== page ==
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Ryan Reynolds invents the turducken of advertising, putting a Netflix ad inside an Aviation Gin ad inside a Samsung TV ad

The ‘Deadpool’ star is pushing his wink-wink brand-shilling game to the next level.

Ryan Reynolds invents the turducken of advertising, putting a Netflix ad inside an Aviation Gin ad inside a Samsung TV ad

The definition of shtick is a gimmick, comic routine, or style of performance associated with a particular person.

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For Ryan Reynolds, that shtick is a hilarious—often profane—ability to mock pop culture while simultaneously creating it. Self-awareness as comedic shtick.

And it works! Look no further than Deadpool‘s box office for proof. Or the fact that you’ve even heard of Aviation Gin.

Since buying an ownership stake in the Davos Brands’ liquor brand, Reynolds has become the face of Aviation, with the ownership angle allowing him to be more than just a pitchman. It’s become a part of who he is, at least in the celebrity-industrial-complex sense. He drinks it on late-night TV appearances and has made his self-aware comedic stylings the foundation of its advertising.

But this week, Reynolds takes things to another level by somehow putting three different brands in one ad—a Netflix ad for Reynolds’s new movie, 6 Underground, inside an Aviation Gin ad, inside a Samsung QLED TV ad.

But the meta doesn’t end there, oh no.

It’s also an ad that appears to go behind the scenes of an ad, as the director comes out to question Reynolds on just how meta all of this can get. “You bought an ad for your gin, within an ad for your movie, within an ad for Samsung TV?” she asks, just in case any of us weren’t quite grasping the concept. The spot even assumes everyone watching knows what a midroll is.

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Reynolds may be the only person who could pull off something this audaciously commercial.

But even his beloved shtick has limits—and this might be it.

Back in 2008 (!), Emily Nussbaum wrote about the limits of audience patience with brand integration on TV, even the best kind, which was being served up at the time by 30 Rock. How many times could we laugh at a blatant commercial reference to Snapple or SoyJoy before feeling like the joke was on us? Joss Whedon told her that this kind of wink-wink agreement between a show and its audience can wear thin. “You can’t do it again and be cute, because then it’s a different type of shilling,” Whedon said. “Eventually you realize the reason they’re making a joke is because there’s something abhorrent going on.”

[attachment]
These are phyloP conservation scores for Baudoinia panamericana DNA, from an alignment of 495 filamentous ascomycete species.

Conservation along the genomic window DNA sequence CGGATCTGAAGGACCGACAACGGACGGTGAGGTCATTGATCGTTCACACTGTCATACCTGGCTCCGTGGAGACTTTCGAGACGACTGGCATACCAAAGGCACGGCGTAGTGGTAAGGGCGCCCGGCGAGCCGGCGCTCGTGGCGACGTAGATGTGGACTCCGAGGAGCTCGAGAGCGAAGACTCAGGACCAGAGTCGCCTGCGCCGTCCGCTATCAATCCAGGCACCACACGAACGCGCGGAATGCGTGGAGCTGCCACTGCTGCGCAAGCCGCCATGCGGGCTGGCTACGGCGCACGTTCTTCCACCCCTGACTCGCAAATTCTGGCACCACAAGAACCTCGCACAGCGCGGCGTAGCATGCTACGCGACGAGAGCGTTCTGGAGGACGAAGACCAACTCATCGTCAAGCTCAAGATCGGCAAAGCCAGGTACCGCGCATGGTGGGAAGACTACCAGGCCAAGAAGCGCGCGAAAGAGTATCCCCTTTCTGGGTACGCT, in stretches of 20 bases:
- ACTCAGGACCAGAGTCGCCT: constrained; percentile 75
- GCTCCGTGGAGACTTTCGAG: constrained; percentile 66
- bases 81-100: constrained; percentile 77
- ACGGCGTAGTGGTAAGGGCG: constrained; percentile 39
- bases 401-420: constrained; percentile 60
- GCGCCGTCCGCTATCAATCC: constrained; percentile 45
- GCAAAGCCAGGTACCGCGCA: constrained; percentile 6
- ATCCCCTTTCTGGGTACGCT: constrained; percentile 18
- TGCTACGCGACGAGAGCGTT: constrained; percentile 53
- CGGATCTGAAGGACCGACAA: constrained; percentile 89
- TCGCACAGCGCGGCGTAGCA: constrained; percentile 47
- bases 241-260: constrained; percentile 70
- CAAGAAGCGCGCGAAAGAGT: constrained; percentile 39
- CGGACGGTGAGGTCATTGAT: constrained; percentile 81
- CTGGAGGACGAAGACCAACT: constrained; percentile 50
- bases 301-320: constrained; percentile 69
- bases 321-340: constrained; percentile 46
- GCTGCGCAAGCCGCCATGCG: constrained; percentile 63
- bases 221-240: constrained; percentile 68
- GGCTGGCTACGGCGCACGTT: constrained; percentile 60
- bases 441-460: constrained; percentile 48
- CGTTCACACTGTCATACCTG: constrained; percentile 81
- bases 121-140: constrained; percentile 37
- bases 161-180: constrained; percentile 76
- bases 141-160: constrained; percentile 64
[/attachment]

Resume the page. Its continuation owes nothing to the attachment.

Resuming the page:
Critic Leslie Savan wrote in her 1994 (!) book, The Sponsored Life, about marketers’ keen use of irony in order to break through our inherent cynicism about anything with a whiff of a sales pitch. It’s meant to lead the audience to believe that “by rolling their collective eyes when they watch TV, they can control it, rather than letting it control them. But unfortunately, as a defense against the power of advertising, irony is a leaky condom.”

Reynolds is the current undisputed king of the wink. He mocked the entire idea of a movie trailer in order to make a pretty damn great movie trailer for Deadpool 2. In a Deadpool product tie-in with Devour frozen foods, he called himself a sellout.

When it comes to Aviation, Reynolds has taken the piss out of a whole collection of advertising cliches. The earnest entrepreneur. The emptiness of a catchy slogan. And of course, the celebrity sales pitch.

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With this new spot, Reynolds appears hell-bent on testing the limits of just how meta a meta-ad can be, as well as our stomach for it altogether. For what it’s worth, it works pretty well! It’s charming and funny, and what’s wrong with pouring yourself a tasty cocktail and settling in for a new streaming action flick on a Jurassically big new TV, anyway? Totally normal, right? Oh FFS, he got me.

This might not even be the high-water mark of ad-within-ad integration. In fact, I think they could’ve fit one more ad in here. Not for another brand—no, that would be gauche—but perhaps a cancer-awareness PSA? Yeah, that could work. But that would be the limit. Totally. For sure. Right?

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About the author

Jeff Beer is a staff editor at Fast Company, covering advertising, marketing, and brand creativity. He lives in Toronto.

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